4 of Our Favorite Social Media Campaigns

3 min read
Share on email
Share on facebook
Share on pinterest
Share on twitter
Share on linkedin

     1. Apple – #ShotOniPhone

Apple’s #ShotOniPhone campaign began as a challenge for iPhone users to share their favorite photos taken with their own iPhones. Participants simply had to snap a picture on their iPhone and share that picture on social media with the hashtag #ShotOniPhone. With that entry, they had the opportunity to be featured on the company’s social media. Since then, it has become one of the most successful user-generated content (UGC) campaigns to date. The success of #ShotOniPhone lies in its name – all the photos shared are taken with the product being advertised. One of the most effective ways to market a product is to show how effective the product is. When Apple shares stunning, high-quality shots that look like they’ve been taken with a professional camera on their social media, labels them with the #ShotOniPhone hashtag, and tags the iPhone user who took the photo, this alone could encourage non-Apple users to convert and buy an iPhone. The brand is showcasing the quality of their product, while also increasing credibility and loyalty through sharing actual user content rather than just company generated content. 

      2. Spotify – Spotify Wrapped 

It’s no surprise that the streaming giant has a spot on this list. Every year, Spotify users look forward to enjoying a yearly review of their activity on the app, affectionately known as “Spotify Wrapped.” Spotify Wrapped gives users the opportunity to view personalized stats about the year, including their most listened to songs, artists, and genres. The yearly review is a genius marketing technique by Spotify, as it increases brand awareness and recognition by encouraging its users to share their Spotify Wrapped stats on social media. Additionally, Spotify Wrapped has created a FOMO (fear of missing out) effect, as it has become such a yearly event. When non-Spotify users see Spotify Wrapped stats flooding their social media feeds, this could encourage them to download Spotify to get those personalized stats for next year. Spotify is known for having a fiercely loyal customer base, and it can be argued that Spotify Wrapped is one of main reasons for this. 

     3. Wendy’s – Twitter Roasts 

If you have Twitter or are a regular Wendy’s customer, you are most likely already familiar with the fast food chain’s ingenious Twitter account. In the last few years, Wendy’s has revolutionized the way that big brands use social media. Instead of posting only promotional content and sales offerings, Wendy’s takes a more relatable (and humorous) approach to their Twitter, utilizing it to virally roast both their competitors and sometimes even their customers (light-heartedly). No one is safe from Wendy’s roasts, with companies like McDonalds, Burger King, and Dunkin’ being some of its favorite targets. Wendy’s also holds a yearly #NationalRoastDay, where they roast Twitter users who reply to their #NationalRoastDay tweet. While Wendy’s prides themselves on their roasts, the fast food chain also is known for being very active on Twitter. They are constantly replying to replies and tags, which is why they almost never miss the opportunity for a roast. Big brands continuously interacting with their customers online (especially in an entertaining way) helps give them a brand personality, as well as promotes brand loyalty and recognition.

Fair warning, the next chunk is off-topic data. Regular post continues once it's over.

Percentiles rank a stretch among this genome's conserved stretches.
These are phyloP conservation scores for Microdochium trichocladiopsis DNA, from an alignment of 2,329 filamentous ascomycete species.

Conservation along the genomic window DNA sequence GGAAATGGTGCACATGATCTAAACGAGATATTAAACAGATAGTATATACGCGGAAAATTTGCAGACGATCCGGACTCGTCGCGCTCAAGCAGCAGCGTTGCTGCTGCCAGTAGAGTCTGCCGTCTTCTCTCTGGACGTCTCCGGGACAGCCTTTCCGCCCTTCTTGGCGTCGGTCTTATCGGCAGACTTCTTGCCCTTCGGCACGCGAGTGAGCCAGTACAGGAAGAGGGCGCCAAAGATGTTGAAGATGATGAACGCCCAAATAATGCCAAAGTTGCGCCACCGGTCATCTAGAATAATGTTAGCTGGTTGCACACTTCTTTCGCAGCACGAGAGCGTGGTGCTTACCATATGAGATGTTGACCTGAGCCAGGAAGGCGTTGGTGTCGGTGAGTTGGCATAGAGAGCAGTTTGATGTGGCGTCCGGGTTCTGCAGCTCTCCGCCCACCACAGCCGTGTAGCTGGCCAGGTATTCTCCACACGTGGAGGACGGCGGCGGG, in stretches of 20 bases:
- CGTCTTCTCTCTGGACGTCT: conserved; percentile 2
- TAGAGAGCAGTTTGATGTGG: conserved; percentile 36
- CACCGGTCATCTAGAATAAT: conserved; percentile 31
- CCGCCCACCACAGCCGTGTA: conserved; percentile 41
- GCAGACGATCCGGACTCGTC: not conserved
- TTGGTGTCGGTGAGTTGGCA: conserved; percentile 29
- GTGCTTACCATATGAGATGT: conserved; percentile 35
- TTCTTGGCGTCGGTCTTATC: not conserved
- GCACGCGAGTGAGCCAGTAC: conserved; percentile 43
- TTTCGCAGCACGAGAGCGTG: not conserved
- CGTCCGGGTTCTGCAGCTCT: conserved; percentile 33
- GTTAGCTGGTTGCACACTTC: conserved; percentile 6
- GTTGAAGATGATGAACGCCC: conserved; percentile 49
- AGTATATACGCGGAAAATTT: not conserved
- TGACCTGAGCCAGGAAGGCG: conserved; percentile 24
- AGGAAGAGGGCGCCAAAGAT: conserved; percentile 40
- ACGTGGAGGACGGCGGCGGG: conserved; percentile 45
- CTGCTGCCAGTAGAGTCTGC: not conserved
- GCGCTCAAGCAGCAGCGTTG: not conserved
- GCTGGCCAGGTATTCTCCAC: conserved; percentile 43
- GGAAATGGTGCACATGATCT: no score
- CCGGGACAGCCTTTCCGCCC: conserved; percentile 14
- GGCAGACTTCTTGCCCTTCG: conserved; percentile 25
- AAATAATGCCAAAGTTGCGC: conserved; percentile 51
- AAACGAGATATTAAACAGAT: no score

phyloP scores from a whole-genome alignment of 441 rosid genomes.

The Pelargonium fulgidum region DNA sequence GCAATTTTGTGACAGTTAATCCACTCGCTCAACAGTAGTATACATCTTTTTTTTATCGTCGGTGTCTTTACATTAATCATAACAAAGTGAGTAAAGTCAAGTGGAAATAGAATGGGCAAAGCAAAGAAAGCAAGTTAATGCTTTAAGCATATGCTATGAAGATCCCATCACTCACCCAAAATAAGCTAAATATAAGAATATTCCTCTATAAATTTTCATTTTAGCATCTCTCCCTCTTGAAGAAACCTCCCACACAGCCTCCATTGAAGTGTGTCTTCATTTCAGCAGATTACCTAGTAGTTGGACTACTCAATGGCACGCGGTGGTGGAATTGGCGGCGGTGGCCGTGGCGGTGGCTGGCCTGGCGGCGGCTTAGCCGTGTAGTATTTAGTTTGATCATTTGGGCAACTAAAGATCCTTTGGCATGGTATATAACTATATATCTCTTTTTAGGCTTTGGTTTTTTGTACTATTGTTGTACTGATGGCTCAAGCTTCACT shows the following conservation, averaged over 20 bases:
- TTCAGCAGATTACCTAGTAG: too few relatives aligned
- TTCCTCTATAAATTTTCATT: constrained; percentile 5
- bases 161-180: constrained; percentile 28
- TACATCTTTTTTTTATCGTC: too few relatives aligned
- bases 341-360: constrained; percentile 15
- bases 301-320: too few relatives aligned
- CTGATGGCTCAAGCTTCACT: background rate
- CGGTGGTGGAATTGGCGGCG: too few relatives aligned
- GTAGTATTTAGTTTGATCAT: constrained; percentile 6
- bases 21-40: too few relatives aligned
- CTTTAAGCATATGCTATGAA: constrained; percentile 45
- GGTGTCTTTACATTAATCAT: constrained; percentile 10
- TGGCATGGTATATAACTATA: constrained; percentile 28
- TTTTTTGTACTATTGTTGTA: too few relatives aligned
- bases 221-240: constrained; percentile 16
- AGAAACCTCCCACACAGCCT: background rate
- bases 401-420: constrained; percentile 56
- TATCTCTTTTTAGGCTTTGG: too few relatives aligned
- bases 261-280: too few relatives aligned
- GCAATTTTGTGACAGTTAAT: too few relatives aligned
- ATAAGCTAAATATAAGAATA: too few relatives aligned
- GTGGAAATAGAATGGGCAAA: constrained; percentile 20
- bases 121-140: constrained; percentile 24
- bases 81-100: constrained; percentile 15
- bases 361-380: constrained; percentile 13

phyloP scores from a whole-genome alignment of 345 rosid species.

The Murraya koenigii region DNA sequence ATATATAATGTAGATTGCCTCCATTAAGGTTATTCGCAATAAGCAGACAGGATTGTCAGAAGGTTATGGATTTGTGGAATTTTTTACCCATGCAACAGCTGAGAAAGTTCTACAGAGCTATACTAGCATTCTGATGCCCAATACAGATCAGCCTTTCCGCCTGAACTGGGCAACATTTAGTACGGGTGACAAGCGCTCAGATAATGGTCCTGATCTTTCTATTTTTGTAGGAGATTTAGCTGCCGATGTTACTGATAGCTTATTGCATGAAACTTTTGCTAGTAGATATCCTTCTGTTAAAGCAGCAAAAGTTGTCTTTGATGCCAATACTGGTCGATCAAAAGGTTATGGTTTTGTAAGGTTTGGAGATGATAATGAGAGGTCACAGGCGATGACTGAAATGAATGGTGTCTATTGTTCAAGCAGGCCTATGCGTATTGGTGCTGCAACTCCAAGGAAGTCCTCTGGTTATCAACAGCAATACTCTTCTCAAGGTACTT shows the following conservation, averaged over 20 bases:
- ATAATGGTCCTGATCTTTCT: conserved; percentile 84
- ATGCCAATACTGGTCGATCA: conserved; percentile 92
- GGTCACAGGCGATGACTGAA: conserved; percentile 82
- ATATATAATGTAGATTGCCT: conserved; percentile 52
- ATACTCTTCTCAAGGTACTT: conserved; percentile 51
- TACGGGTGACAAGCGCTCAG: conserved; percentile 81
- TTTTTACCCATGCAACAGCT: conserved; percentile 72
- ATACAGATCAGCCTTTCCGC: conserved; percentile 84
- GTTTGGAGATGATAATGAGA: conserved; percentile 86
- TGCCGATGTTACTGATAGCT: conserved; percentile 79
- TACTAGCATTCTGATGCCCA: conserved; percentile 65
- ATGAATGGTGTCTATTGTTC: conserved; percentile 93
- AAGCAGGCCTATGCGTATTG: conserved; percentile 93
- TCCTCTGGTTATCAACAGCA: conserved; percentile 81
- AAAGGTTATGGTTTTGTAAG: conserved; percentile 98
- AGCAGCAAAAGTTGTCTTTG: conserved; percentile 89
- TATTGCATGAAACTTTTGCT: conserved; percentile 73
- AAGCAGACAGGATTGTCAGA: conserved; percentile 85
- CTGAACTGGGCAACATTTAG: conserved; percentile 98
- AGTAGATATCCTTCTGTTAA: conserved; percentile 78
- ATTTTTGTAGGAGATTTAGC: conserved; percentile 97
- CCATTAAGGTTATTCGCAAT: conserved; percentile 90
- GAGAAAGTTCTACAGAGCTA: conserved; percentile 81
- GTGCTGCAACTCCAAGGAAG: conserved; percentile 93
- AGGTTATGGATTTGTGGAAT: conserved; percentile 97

4. Aerie – #AerieREAL

Our last but certainly not least favorite social media campaign on this list goes to Aerie’s #AerieREAL campaign. Aerie, which is a sub-brand of American Eagle Outfitters, specializes in loungewear, swimwear, and intimate apparel for all women with an emphasis on body positivity. In 2014, Aerie’s president Jennifer Foyle introduced the #AerieREAL campaign into the company, which was a promise to customers to stop photoshopping the bodies of the models on Aerie’s website. As part of the #AerieREAL campaign, the company also selects Role Models to represent the brand image and message, and the Role Models personify “real” women who are actively making a change in the world. Some past Role Models include gold medal paralympian  Brenna Huckaby, actress Beanie Feldstein, scientist and CEO Keiana Cavé, and gold medal gymnast Aly Raisman. #AerieREAL continues to represent all women and body types, not just the ones we’re used to seeing in clothing ads. When scrolling through Aerie’s website, you’ll be able to see authentic representation of people of color, plus size women, and women with disabilities. The #AerieREAL campaign has proven to be effective. During the early times of the COVID-19 pandemic, Aerie was experiencing organic engagement on TikTok and Instagram, with customers posting about how their Aerie products made them feel like their best selves

5/5 - (13 votes)

Want to learn more? Book some time with our team here

About the Author


Related Posts